Okay, so I don’t really recommend divorce. But, with a spouse as bookkeeper, you as a business owner have some unique challenges to face.
First of all, you can’t fire your spouse if they are incompetent. And, they are quite likely to be incompetent. No offense meant to your spouse. In fact, most bookkeepers today are incompetent. This is in large part due to the advent of accounting software, and more specifically to the dominance of QuickBooks in the accounting software market.
Before accounting software, there were bookkeepers, and there were spouses doing bookkeeping. These spouses would have taken accounting and/or bookkeeping classes at a local college or university, or even self study classes. They took these classes so that they would become competent bookkeepers and accountants. Suppliers, bankers, creditors, and regulators all relied on accurate accounting information from their small business clients. And, before on-line banking, the only way to know what was happening in the company bank accounts was to keep up to date records and to timely reconcile the bank accounts each month. So, the bookkeeper’s role and competence were critical to the success of the company.
Businesses today have the same stakeholders that they did 50 years ago: lenders, creditors, suppliers, regulators, taxing authorities, owners, family members, etc. They may even have a few more stakeholders: the neighborhood, the community, employees, and the environment, if they choose to recognize these stakeholders.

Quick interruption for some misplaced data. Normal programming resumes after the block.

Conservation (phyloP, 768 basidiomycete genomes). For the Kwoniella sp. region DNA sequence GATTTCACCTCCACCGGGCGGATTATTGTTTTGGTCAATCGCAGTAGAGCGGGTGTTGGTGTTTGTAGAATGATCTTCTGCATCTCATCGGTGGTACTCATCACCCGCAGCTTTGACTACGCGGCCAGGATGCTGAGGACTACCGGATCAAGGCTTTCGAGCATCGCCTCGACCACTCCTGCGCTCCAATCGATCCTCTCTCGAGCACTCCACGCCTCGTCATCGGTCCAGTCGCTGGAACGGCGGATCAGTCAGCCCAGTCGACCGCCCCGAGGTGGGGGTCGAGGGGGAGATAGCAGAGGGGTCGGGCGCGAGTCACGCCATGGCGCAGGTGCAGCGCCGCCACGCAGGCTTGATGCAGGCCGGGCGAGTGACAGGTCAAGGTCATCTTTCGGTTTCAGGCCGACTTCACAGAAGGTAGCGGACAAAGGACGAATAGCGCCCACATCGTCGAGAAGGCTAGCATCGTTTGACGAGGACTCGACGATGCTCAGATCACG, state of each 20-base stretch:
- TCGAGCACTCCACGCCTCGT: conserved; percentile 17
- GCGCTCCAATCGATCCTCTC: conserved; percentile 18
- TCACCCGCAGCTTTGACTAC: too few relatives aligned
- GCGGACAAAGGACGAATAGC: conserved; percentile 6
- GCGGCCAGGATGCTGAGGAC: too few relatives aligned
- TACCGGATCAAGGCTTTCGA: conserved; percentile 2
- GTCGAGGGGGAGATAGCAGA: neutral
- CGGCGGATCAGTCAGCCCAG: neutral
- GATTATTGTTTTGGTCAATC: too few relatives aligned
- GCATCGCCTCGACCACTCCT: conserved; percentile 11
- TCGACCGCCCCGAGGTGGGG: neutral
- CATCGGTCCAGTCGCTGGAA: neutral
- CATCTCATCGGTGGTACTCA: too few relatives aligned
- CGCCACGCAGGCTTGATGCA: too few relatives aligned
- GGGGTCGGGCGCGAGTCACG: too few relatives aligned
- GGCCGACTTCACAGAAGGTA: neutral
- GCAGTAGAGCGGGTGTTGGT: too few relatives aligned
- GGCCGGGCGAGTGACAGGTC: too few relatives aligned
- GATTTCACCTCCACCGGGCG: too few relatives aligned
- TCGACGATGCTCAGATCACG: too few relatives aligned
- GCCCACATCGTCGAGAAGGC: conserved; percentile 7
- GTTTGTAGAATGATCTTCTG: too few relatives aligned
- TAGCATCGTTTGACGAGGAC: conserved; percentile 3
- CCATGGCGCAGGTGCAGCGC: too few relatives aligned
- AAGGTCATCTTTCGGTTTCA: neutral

So, why do we give these stakeholders far less accurate financial information today than we did 50 years ago? It’s a question that has troubled me for the last decade or so as I have seen the quality of in-house financial information of small businesses decline substantially. On-line banking is a partial contributor to this decline: we think that by checking the bank accounts every day we “know” what is going on. But the other main culprit is the dominance of QuickBooks in the accounting software market.
QuickBooks is marketed as the end-all/be-all accounting system that anyone with half a brain can set up and use, and that can do all the accounting work for you so that you don’t do much of anything. This makes it possible for an untrained person to think that not only is QuickBooks a piece of cake to use; accounting itself is not something that requires any knowledge, skill, or advance study. Heck, maybe you only even need a quarter of a brain to do it.
As anyone who has taken accounting classes will tell you, nothing could be further from the truth. And, as anyone who works with any kind of software will tell you: learning any software package requires time, skill, knowledge, patience, study, and problem-solving abilities. In our fast paced world, it’s easy to buy into the idea that “the software can do it” so we don’t have to.
So, here’s what I recommend for those businesses with a “spousal bookkeeper”: invest in college or university classes or other form of training for your spouse. Talk with your CPA about problems with the current accounting system and ask them for their frank assessment of your personnel and recommendations for improvements. Ask your bookkeeper for their frank assessment as well. Most people don’t choose to be incompetent, but they sometimes need prompting to address a problem. This way, maybe you can avoid divorce after all, and have timely, accurate and reliable financial statements as well.